Family of 'murdered' doctor Abbas Khan fight for return of his body from Syria
Relatives criticise Foreign Office for lack of action
Paul Gallagher is a reporter for the Independent and Independent on Sunday having joined the group in 2012. He has previously worked for the European Voice, Daily Mirror and the Observer and been based in Brussels, Belfast, Tokyo and London.
Wednesday 18 December 2013
The family of Abbas Khan demanded the immediate return home of his body on Wednesday as relatives of the “murdered” doctor criticised the UK Government for failing them during the 13 months he was held captive in Syria.
Dr Khan, 32, an orthopaedic surgeon from Streatham in south London, was days away from being released when he was discovered hanged by his pyjamas in the state interrogation centre at Kfar Soussa, Damascus. The Syrian government claim he committed suicide but the Foreign Office minister Hugh Robertson said the Assad regime had “in effect murdered a British national”.
Although Dr Khan’s weight had plummeted to less than five stone and he had been tortured, Shahnawaz Khan said his brother was in “high spirits” due to news of his imminent release in time to spend Christmas with the rest of his family.
Mr Khan said on Wednesday: “We have been telling (the Foreign Office) for 13 months that this is a very real possibility. And they have treated his case like he’s been some wayward traveller in Dubai being caught drunk, and contravened some trivial law in Syria.
“The fact that this individual was out there helping the humanitarian effort and has been held for 13 months against his will, without a charge or a trial or access to a lawyer, and they have offered very little assistance, placated us throughout.”
Syria’s foreign ministry said on Wednesday that X-rays showed no signs of violence or mistreatment as Syria’s state news agency reported government officials have handed over a medical report detailing Dr Khan’s death to a representative of the Czech Embassy on Wednesday. Britain, which has suspended its diplomatic services in Syria, had been seeking consular access to Khan through the Czechs and others.
Shahnawaz Khan rejected calls from the Syrian authorities for the family to send a team to Damascus to investigate the death. Mr Khan said: “We do not want any more investigations we want his body to be released and brought home. The authorities allowing an investigation is... frankly insulting.”
Mr Khan said the death of his brother, who worked at the Royal National Orthopaedic hospital and briefly as a research fellow for Epsom and St Helier University Hospital Trust until January 2012, had brought “utter despair” to the family but they were proud that he died doing something he believed in.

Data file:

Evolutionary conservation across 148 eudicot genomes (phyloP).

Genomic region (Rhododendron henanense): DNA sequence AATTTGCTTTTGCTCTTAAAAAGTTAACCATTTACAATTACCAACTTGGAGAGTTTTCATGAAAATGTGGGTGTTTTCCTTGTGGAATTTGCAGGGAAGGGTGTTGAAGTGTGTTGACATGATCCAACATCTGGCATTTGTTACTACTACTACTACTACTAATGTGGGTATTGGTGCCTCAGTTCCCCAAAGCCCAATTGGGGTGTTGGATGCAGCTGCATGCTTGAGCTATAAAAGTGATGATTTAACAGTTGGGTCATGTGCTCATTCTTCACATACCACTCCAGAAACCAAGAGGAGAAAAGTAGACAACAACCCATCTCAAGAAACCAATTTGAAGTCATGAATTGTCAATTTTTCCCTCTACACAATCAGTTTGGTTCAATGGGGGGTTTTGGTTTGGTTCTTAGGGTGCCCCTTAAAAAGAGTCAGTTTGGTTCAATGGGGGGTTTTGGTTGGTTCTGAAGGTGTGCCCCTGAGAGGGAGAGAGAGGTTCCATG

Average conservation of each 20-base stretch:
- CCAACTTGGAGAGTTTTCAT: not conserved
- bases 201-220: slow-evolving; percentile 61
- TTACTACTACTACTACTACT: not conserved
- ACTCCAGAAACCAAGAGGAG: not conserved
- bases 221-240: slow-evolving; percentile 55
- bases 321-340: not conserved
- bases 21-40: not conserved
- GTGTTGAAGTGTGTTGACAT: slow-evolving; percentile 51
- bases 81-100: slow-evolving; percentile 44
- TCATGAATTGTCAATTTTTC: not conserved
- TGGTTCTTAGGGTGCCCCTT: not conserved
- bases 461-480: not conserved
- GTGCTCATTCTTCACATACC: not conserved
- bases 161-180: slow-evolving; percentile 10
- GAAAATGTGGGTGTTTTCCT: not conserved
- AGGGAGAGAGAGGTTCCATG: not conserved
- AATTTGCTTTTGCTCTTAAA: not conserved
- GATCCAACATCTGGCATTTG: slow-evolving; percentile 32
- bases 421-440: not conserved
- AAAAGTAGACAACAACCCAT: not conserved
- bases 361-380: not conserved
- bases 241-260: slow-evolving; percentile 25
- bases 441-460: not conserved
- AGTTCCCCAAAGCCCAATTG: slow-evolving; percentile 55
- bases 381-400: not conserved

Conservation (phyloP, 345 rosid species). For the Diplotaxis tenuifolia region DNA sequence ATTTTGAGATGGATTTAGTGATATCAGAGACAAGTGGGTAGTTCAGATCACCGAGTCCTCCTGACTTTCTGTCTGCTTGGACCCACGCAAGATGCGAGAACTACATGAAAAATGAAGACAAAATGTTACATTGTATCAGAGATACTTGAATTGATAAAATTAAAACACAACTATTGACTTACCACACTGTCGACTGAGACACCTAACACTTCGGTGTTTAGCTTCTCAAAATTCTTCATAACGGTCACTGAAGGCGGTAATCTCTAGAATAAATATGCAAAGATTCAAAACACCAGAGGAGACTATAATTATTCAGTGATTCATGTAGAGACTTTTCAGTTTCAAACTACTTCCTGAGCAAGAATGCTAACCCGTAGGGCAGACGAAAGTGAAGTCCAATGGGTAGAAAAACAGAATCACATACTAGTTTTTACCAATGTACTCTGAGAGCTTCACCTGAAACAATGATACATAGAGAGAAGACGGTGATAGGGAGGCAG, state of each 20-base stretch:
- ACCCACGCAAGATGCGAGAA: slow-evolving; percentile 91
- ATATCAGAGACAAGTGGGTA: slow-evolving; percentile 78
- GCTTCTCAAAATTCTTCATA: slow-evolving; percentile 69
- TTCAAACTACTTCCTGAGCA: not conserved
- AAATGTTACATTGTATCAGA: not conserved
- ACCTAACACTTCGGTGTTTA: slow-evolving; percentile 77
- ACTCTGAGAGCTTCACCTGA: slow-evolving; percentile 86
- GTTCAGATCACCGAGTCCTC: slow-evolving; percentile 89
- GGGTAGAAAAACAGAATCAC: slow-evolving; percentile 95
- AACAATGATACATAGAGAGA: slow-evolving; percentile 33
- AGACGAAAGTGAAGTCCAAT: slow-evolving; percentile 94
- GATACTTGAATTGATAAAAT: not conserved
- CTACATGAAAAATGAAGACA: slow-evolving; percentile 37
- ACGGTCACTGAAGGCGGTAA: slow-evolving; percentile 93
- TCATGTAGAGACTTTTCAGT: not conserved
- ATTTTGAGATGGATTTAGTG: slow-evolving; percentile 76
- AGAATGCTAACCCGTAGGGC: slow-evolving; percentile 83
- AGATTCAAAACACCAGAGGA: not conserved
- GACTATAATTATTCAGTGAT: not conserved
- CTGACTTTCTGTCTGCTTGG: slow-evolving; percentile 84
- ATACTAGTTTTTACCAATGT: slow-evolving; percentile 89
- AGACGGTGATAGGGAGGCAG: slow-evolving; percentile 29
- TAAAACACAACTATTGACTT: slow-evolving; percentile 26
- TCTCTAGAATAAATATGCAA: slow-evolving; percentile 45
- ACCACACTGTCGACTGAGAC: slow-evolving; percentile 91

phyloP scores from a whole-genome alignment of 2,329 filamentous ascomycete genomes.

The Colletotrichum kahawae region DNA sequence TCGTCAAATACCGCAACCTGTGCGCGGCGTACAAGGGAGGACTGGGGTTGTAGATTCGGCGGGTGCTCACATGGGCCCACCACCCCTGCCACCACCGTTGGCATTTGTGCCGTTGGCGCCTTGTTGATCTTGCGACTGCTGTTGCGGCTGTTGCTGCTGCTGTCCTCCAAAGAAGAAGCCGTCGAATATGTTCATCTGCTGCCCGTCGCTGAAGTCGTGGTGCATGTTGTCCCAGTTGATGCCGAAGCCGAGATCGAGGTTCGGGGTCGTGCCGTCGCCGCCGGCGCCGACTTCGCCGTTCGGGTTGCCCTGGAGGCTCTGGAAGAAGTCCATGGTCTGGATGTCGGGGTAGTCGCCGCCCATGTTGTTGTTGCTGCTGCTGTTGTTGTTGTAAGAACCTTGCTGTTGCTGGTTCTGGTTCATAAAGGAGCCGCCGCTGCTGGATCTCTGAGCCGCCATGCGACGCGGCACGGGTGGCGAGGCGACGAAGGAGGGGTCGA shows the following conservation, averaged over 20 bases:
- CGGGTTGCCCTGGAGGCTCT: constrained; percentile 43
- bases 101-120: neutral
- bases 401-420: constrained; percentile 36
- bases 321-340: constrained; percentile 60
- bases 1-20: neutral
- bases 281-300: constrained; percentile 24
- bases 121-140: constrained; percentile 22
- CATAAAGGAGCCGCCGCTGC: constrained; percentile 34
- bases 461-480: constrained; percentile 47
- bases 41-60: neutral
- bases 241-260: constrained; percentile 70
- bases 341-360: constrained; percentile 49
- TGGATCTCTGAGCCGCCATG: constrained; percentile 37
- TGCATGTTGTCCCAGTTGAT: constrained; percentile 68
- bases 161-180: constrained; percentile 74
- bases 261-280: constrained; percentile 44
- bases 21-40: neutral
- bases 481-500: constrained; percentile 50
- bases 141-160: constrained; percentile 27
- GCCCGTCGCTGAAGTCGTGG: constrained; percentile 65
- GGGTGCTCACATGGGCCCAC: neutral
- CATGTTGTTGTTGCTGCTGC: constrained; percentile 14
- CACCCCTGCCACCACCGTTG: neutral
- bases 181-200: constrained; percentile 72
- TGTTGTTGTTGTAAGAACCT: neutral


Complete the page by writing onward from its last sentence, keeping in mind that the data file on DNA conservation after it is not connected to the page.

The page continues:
The married father-of-two was on a humanitarian visit with a charity to deliver medical supplies and emergency aid to Syrian refugees in Turkey when he decided to cross the border independently after hearing stories of children dying on the streets of Aleppo because of a dire shortage of medics.
He was arrested by government forces within two days of arriving in the city to work as an emergency surgeon and held incommunicado for more than a year. His whereabouts was unknown to his family until his 55-year-old mother, Fatima, travelled to Damascus and visited him four times in the last four months by which time he could barely walk.
She was able to take two letters written by her son to show Foreign Secretary William Hague. Dr Khan wrote of enduring “several episodes of severe violence and degrading treatment in appalling and inhumane conditions”.
Respect MP George Galloway, who was about to travel to Damascus via Beirut to collect Dr Khan and return home with him, on Wednesday criticised the Foreign Office (FCO).
Speaking to 'Voice of Russia', Mr Galloway said: “The British Foreign Office didn’t act at all. They did absolutely nothing to get him out.”
He said he had spoken with the Foreign Office on two occasions and was told not to bring back Dr Khan because the FCO could not guarantee Mr Galloway’s safety or help him in any way.
Mr Galloway added: “Britain is up to its neck in the blood and gore in Syria. There have been more than 110,000 lives lost, and Britain is deeply culpable in all of them.”
Responding to the criticism a spokesperson for the FCO said on Wednesday: “Responsibility for Dr Khan’s death lies with (the Syrian authorities) and we will be pressing for answers about what happened. We are in regular contact with Dr Khan’s family and providing consular support to them.
“We have consistently sought consular access to Dr Khan and information on his detention, directly and through the Russians, Czechs and others. In November, Minister Robertson wrote making clear our concerns about his welfare and treatment, stressing that the regime’s failure to provide any information that would indicate Dr Khan’s continued detention is legitimate meant his position should be reviewed immediately. These requests have consistently been ignored.”
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